“I'm not looking for a woman.” The scent of coffee hit his senses and nearly made him weep. He poured a cup, burned his tongue on the first sip and knew all would, once again, be right with the world.

He sipped again, glancing back at his grandfather. “Pretty fancy piece for Woodsboro.”

“I thought you weren't looking.”

Now he grinned, and it changed his face from surly to approachable. “Looking, seeing. Different kettle.”

“She knows how to put herself together. Doesn't make her fancy.”

“No offense.” Douglas was amused by his grandfather's huffy tone. “I didn't know she was your girlfriend.”

“I was your age, she damn well would be.”

“Grandpa.” Revived by the coffee, Doug slung an arm over Roger's shoulders. “Age doesn't mean squat. I say you should go for it. Okay if I take this upstairs? I need to go clean up, head out to see Mom.”

“Yeah, yeah.” Roger waved him off. “See you around,” he muttered as Doug walked to the rear of the store. “Pitiful.”

allie Dunbrook sucked up the last of her Diet Pepsi as she fought Baltimore traffic. She'd timed her departure from Philadelphia—where she was supposed to be taking a three-month sabbatical—poorly. She saw that now.

But when the call had come through, requesting a
consultation, she hadn't considered travel time or rush-hour traffic. Or the basic insanity of the Baltimore Beltway at four-fifteen on a Wednesday afternoon.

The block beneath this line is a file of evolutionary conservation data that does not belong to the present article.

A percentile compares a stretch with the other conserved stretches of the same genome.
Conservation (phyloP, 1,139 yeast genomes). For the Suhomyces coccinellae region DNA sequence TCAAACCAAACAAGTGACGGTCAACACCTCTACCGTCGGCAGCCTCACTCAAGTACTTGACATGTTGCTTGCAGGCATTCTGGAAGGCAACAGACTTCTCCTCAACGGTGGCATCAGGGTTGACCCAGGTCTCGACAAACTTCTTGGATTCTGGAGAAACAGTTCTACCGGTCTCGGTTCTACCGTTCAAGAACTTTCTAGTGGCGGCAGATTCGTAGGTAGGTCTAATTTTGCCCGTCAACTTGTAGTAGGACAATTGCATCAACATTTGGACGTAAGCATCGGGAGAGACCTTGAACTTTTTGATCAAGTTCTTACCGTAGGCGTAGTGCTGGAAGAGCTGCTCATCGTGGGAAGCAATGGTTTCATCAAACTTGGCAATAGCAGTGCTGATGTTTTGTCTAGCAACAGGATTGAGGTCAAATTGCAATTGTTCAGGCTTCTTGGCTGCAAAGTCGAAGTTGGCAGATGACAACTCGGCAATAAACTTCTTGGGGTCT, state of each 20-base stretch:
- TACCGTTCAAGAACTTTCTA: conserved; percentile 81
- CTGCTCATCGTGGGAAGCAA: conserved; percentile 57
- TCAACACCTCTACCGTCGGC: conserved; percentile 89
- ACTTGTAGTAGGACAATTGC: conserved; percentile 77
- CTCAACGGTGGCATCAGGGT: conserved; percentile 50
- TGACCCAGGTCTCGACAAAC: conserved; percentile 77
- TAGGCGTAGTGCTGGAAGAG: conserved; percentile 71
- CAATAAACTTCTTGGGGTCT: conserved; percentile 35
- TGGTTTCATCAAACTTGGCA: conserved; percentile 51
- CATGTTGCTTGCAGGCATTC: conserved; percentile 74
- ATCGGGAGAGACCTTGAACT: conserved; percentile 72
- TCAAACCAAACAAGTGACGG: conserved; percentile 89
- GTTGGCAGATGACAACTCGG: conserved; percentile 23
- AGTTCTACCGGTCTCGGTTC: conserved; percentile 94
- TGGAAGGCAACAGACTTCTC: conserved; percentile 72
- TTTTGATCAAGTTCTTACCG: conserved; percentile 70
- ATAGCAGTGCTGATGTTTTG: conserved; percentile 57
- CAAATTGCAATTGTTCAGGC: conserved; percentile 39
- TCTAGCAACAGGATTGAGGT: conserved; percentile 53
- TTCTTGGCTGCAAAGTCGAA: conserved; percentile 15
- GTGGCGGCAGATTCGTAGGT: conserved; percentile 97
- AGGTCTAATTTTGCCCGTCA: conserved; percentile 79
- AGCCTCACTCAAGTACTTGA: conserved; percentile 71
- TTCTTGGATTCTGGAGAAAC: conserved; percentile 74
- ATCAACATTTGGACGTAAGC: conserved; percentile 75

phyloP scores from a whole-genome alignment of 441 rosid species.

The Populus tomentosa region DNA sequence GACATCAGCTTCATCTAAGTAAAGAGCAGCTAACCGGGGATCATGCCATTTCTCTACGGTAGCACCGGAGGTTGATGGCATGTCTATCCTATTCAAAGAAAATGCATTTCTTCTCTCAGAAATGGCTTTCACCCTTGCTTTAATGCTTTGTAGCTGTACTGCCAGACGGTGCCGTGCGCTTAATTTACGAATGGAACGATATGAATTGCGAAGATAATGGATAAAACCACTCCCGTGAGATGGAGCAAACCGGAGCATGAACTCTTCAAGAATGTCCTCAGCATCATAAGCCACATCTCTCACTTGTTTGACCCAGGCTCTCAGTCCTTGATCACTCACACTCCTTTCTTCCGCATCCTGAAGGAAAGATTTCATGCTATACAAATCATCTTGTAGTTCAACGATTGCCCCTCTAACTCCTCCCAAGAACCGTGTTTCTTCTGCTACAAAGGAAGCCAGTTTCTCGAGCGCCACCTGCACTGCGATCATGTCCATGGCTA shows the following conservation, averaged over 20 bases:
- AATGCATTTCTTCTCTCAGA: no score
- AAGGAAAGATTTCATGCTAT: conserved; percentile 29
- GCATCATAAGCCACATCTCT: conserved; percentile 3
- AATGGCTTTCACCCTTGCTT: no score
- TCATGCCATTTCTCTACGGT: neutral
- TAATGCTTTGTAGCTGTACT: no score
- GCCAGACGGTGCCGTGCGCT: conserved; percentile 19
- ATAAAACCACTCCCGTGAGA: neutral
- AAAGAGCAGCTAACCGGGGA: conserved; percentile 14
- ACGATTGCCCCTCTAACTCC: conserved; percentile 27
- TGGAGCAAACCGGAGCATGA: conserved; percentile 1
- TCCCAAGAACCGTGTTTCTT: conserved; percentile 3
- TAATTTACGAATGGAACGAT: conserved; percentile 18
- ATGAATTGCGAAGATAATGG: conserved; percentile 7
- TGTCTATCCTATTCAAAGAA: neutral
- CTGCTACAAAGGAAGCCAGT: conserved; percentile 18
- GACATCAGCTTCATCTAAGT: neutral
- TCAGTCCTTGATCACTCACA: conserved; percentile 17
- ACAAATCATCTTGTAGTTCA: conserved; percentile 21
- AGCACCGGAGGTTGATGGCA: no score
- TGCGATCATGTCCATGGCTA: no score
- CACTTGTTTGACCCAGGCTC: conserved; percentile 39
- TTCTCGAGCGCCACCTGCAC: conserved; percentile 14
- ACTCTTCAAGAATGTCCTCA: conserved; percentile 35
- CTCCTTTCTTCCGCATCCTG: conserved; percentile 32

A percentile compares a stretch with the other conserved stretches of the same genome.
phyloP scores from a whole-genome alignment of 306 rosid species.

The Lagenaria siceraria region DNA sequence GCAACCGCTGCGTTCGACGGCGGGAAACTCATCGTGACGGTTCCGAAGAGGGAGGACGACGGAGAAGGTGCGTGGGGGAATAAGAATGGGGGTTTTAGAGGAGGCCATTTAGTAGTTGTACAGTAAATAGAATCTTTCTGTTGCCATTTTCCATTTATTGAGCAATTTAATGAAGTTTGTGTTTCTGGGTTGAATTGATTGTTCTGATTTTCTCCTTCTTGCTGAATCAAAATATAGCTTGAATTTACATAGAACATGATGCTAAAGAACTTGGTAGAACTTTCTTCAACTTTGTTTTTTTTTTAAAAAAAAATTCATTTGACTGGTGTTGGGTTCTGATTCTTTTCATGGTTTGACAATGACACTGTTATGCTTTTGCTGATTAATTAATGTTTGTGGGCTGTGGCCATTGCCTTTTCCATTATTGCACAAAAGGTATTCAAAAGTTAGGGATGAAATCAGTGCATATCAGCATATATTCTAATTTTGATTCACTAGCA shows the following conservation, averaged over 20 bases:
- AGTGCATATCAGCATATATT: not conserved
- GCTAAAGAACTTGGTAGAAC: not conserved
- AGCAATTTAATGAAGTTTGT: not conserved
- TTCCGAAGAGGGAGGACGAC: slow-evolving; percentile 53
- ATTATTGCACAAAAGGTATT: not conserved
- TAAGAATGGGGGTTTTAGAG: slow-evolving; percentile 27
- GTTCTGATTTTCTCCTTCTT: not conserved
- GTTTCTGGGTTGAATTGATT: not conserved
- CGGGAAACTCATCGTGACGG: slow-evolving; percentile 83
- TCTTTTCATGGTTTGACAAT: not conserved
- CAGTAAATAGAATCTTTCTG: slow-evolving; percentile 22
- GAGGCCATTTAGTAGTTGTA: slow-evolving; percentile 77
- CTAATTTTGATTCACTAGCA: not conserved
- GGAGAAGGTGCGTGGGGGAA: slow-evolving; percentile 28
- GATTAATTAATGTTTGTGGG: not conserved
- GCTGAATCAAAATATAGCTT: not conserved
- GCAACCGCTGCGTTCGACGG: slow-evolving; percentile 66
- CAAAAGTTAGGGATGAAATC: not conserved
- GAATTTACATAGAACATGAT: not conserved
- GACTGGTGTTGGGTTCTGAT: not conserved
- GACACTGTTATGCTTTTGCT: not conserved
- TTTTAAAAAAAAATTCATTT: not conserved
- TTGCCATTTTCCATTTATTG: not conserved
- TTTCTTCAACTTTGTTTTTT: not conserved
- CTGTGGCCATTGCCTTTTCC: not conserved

Now she just had to deal with it.

She did so by blasting her horn and propelling her old and beloved Land Rover into an opening more suited to a Tonka toy. The dark thoughts of the driver she cut off didn't concern her in the least.

She'd been out of the field for seven weeks. Even the whiff of a chance to be back in again drove her as ruthlessly as she drove the four-wheeler.

She knew Leo Greenbaum well enough to have recognized the restrained excitement in his voice. Well enough to know he wasn't a man to ask her to drive to Baltimore to look at some bones unless they were very interesting bones.

Since she hadn't heard a murmur about the find in rural Maryland until that morning, she had a feeling no one had expected them to be particularly interesting.